WESTER ROSS, Live the Highlands
The wildlife of Wester Ross, including Deer, Pine Marten and many others

Landlife

 

Wester Ross is blessed with some of the most diverse wildlife in Europe. We have a multitude of habitats from the snow covered peaks of the Torridons, right down to the coast and out into the North Minch - This is where you can still find some of the most elusive and fascinating native wildlife in the UK.

     

       Pine Marten                               Mountain Hare                         Hielan Coo

Starting in the high peaks where Ptarmigan roam, grazes the largest of our native British land mammals, the Red Deer - above, patrols the Enigmatic Golden Eagle. As we lose altitude towards the tree line, hidden valleys and native Caledonian forest harbour Scotland’s Pine Martin and Wild cat…..and where this meets enchanting lochs like Loch Maree, an abundance of rare wildlife is on offer with the highest concentration of Black-throated Divers in Scotland.
The extensive lowland heath and moor land are home to Hen Harriers and Red Grouse, with Red Deer moving down through these areas to rut and overwinter.
Where the land meets the sea, the diversity increases with the highest concentration of Otters in Europe. The sheltered bays, deep tidal Lochs, and open sea hold mirror images of the land, with huge under water mountains that combine with the Gulf Stream to create the most diverse Marine environment in Europe.

 Pine Marten filmed near Loch Maree, Wester Ross

                                      

 

So, what can you reasonably expect to see here? First of all, forget the "tourist board" type of information that leads many visitors to expect hordes of Eagles darkening the skies, while you battle your way along woodland trails festooned in Otters and Wildcat. They are all there! But many of them are solitary, secret animals - and they see you well before you can see them!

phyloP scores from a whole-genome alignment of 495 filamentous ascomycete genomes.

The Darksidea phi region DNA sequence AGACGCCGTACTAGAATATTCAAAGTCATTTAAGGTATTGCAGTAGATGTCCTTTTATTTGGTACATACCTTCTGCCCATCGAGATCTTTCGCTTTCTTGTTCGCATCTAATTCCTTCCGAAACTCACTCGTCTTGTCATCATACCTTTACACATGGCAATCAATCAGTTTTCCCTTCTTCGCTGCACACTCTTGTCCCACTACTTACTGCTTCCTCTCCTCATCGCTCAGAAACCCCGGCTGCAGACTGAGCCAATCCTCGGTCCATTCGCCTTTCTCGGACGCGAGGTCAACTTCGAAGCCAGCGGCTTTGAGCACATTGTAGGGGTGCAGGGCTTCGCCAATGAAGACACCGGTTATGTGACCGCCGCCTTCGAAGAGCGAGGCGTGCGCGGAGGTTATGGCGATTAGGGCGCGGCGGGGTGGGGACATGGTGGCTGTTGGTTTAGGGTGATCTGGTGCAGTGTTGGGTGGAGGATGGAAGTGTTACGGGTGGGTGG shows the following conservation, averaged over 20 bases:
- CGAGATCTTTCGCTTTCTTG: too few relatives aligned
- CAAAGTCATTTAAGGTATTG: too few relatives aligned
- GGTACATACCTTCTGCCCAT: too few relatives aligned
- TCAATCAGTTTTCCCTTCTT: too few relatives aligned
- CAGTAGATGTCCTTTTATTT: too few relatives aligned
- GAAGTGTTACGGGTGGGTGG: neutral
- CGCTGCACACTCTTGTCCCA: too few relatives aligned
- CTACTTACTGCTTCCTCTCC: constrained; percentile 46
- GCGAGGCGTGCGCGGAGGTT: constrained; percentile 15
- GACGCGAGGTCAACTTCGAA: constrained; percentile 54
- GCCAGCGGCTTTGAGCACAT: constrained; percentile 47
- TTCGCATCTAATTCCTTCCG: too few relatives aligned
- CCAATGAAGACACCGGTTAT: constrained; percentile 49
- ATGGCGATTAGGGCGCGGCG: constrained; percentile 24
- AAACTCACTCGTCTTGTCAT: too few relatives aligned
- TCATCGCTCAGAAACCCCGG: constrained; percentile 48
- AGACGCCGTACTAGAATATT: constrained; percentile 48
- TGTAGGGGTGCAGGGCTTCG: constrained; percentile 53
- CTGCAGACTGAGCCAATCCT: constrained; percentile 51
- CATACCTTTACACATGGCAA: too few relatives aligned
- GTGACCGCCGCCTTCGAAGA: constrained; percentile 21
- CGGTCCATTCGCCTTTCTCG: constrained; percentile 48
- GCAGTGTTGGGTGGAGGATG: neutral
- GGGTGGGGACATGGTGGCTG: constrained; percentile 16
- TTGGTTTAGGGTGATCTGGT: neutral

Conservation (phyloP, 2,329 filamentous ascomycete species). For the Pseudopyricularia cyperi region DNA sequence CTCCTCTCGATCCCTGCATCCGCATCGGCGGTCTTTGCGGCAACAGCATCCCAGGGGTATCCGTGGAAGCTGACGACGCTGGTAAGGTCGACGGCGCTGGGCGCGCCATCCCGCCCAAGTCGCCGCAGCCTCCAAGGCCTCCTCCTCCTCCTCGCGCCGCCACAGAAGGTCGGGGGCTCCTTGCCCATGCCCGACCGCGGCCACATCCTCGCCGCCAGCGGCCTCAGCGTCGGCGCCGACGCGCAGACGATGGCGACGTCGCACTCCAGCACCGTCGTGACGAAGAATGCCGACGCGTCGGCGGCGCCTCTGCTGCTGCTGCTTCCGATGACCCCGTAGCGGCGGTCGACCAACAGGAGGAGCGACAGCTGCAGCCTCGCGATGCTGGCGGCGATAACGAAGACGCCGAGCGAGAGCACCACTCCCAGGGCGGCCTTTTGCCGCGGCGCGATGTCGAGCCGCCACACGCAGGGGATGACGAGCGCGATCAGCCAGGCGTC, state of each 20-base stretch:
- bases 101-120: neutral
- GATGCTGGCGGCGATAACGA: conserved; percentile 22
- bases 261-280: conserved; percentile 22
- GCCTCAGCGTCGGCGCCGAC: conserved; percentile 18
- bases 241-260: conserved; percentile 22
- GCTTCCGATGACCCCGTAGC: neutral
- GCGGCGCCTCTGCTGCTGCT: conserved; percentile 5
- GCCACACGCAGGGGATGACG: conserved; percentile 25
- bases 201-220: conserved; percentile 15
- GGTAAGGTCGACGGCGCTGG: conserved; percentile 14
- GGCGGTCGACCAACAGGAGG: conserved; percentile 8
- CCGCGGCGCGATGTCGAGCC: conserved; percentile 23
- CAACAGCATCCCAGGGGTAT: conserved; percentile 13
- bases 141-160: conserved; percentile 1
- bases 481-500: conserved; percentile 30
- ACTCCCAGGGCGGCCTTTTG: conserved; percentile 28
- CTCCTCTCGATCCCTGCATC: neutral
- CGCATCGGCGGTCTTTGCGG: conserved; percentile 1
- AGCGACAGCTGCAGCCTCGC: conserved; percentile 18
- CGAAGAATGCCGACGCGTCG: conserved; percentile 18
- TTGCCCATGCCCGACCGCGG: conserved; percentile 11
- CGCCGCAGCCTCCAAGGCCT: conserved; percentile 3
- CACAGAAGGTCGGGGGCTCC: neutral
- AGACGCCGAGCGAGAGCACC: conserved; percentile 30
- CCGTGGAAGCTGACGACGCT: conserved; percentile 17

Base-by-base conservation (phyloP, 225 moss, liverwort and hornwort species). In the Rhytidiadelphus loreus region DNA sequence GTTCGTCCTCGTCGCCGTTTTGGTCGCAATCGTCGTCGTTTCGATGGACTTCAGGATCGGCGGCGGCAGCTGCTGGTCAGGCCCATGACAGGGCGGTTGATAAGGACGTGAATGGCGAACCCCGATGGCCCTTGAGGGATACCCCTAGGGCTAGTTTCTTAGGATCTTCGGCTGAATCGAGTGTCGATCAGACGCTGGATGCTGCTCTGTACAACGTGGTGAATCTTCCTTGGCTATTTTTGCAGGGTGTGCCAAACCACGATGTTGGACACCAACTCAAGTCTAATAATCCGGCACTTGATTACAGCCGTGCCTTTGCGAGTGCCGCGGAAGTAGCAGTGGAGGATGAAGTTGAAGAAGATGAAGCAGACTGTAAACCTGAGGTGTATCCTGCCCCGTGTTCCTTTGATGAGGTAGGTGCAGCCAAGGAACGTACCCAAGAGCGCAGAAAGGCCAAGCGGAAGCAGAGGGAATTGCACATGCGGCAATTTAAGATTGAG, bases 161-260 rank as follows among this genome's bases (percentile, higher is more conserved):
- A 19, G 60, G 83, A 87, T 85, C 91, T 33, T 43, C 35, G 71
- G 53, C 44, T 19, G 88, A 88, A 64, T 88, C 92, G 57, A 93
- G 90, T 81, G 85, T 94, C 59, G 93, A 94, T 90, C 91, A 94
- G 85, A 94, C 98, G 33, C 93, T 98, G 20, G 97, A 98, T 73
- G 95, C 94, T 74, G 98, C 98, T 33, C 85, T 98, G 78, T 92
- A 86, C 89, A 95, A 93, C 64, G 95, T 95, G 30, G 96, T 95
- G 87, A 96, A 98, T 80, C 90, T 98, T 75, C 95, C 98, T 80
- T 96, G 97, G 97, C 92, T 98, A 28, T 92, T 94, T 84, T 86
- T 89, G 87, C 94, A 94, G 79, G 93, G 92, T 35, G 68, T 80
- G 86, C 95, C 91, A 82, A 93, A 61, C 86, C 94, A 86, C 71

Even living here, it can be difficult enough to spot deer while on a walk, or watch a Pine Marten going about its business. However, if you take a walk up into the hills it would be a reasonable expectation to see deer, at least signs of Pine Marten (if you see a dark, curly clump of material lying in a fairly obvious spot such as the middle of a pathway or trail, then there has almost certainly been a Marten there just a short while before! Do we need to explain further?) If you find you are walking beside a small lochan up in the hills - have a look in the shallow water. There may well be Newts swimming around, or perhaps the fierce "Water Beetle". If you are an insect, newt, or even a small fish, then you really want to avoid these - they are among the top predators of many a pool.

 

Otter, Applecross from David King on Vimeo.

 Otters.....look around some of the sea lochs such as Loch Gairloch, Loch Ewe, and Loch Torridon or Loch Broom. Otters are often seen playing and hunting around places where small streams or rivers empty into the main loch itself - have a look and see. And while you are about it, watch for Dippers or small wading birds in the same areas.

    

        Red Squirrel                            Common Lizard                       Wild Goats

 

The main point to make is that we DO have a really fantastic mix of wildlife here, some of it amongst the rarest in the Uk, if not Europe. But you MUST look for it - there is rarely a correct response to a question such as "Where can we see the deer today". And herds of Wildcat do NOT roam the forests hunting down prey!

It's all about getting out of the car, going for a walk and appreciating the relative solitude and scenery of one of Europe's last remote areas....enjoy. And if you see some Pine Martens as well, enjoy it all the more!

 

Celtic Fringe Tourism Association, C/O Douglas Gibson, 13 Strath, Gairloch, Wester Ross IV21 2BX